Send in the engineering troops: Building automation and controls
Military facilities present an army of challenges—exacting codes and regulations, stepped-up security issues, and budgetary concerns. Building automation and controls must be compatible across multiple platforms.
- Kevin D. Bomboy, PE, LEED AP, Chief mechanical engineer, STV Group, Douglassville, Pa.
- David Callan, PE, CEM, LEED AP, HBDP, Vice president, McGuire Engineers Inc., Chicago
- Robert L. Crance, Mechanical engineer, Black & Veatch, Overland Park, Kansas
- Joseph H. Talbert, PE, ARM, Project manager, Aon Fire Protection Engineering, Lincolnshire, Ill.
- William Valdez, Northwest justice and civic sector leader/principal, DLR Group, Seattle
CSE: What factors do you need to take into account when designing building automation and controls for military facilities?
Callan: The military does not have unlimited resources. However, in many instances they have more resources than your average facility owner. Technology plays a large role in the ability to effectively operate facilities. Though not always the case, generally the military has the ability to bring a higher level of sophistication to operations. For this reason, and the fact that military projects require a longer life span, we attempt to employ highly functional and featured control systems.
Bomboy: The main issue is that the government properties typically require that no proprietary control system be used. The control system must be either BACnet or LonWorks compatible and, in some cases, both.
CSE: When re- or retro-commissioning control systems in military facilities, what challenges do you encounter, and how do you overcome these challenges?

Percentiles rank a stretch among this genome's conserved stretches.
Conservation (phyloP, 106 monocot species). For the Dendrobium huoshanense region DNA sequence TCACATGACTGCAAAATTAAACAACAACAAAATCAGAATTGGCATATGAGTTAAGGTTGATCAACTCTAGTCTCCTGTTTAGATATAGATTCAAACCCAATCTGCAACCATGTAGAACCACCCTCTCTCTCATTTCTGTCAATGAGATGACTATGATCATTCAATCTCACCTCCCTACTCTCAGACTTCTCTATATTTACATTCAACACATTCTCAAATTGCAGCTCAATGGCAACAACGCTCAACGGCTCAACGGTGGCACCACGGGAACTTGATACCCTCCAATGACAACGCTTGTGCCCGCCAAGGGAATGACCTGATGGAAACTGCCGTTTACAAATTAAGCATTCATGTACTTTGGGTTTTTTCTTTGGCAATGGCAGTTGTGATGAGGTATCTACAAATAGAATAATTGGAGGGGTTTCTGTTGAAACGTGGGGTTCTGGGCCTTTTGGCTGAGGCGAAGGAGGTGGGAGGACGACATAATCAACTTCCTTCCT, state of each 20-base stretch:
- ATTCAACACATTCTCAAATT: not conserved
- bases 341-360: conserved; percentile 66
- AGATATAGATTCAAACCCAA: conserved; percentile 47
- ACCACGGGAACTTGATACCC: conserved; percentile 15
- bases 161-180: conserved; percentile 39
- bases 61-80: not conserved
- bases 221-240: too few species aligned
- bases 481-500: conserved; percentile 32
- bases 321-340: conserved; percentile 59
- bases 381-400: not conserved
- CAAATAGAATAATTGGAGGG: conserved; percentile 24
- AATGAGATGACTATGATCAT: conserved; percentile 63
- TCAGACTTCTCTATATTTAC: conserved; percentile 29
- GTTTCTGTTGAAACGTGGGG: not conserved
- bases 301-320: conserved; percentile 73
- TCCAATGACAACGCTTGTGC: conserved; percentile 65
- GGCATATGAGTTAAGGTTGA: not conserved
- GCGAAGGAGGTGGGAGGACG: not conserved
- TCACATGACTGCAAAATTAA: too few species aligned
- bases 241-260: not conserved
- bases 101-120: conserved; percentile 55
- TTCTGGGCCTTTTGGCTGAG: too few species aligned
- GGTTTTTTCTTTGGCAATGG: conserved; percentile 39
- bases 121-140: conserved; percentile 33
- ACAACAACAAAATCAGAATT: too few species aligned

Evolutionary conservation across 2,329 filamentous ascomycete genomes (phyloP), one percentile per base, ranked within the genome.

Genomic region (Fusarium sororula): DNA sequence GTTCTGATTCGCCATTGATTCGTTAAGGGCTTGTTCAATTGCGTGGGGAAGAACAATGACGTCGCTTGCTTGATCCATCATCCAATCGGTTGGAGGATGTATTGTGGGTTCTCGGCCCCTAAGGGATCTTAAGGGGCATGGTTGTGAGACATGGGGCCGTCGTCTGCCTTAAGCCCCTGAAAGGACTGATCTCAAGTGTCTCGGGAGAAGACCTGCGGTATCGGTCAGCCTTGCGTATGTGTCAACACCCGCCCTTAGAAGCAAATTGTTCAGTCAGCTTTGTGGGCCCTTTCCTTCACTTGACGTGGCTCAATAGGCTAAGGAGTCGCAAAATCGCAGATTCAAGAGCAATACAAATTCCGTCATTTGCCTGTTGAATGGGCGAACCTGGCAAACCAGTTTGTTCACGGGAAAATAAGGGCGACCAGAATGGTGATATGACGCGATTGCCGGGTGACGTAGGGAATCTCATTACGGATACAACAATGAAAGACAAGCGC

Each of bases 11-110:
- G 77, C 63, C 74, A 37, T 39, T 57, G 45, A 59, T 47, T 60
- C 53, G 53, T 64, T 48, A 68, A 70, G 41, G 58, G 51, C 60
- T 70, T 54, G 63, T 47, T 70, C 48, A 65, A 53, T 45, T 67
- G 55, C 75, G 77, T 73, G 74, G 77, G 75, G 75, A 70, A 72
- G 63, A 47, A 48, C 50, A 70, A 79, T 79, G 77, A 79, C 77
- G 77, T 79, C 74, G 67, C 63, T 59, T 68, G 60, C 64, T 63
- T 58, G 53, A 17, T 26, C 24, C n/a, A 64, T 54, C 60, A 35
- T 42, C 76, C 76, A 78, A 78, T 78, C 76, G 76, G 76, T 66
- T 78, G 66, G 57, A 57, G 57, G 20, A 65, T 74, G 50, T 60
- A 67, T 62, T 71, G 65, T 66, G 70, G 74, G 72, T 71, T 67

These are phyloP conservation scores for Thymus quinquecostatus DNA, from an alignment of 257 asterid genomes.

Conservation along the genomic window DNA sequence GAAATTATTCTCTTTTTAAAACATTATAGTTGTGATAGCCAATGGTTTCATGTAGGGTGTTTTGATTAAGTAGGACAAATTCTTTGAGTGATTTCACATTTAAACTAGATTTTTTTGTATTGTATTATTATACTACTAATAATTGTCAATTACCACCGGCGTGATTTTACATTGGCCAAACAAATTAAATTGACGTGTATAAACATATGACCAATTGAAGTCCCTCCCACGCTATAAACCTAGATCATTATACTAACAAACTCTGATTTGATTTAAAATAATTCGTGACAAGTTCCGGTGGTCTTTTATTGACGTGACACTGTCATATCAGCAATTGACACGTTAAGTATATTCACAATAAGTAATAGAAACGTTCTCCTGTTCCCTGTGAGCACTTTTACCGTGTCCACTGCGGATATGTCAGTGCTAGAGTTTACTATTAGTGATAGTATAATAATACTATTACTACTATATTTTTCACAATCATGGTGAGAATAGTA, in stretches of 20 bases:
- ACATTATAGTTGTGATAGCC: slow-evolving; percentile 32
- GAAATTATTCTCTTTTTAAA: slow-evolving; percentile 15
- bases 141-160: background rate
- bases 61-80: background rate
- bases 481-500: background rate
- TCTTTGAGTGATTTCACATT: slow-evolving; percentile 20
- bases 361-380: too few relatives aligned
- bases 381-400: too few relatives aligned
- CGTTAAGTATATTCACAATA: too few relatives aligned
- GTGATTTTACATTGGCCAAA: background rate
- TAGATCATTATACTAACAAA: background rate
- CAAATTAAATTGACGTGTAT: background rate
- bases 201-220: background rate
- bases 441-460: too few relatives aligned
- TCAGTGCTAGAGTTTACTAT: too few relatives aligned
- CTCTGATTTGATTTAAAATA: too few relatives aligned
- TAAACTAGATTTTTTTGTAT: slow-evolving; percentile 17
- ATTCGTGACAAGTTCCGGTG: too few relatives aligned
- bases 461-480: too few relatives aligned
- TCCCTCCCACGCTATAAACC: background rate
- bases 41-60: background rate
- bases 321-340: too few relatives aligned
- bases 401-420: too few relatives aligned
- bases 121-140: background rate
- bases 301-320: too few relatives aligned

Bomboy: The biggest challenge is when there is little or no documentation for the existing systems. The solution is a boots-on-the-ground approach with a tremendous amount of time spent on field surveying the actual control system to determine what the system was meant to control and to what parameters.
Callan: People are people. Computers do not operate buildings; people operate buildings and computers. Computers are simply a means to an end. And, in the case of control systems, many engineers do not contemplate actual living and breathing people when designing a system. If the control logic and sequences are overly complicated or obtuse, the operator must override them until he or she is confident in the ability to control the systems. It is these overrides that, we find, cause the buildings to drift from their intended operational efficiency. Usually, in these cases, revisions to the control logic are required to join the people and the technology closer together.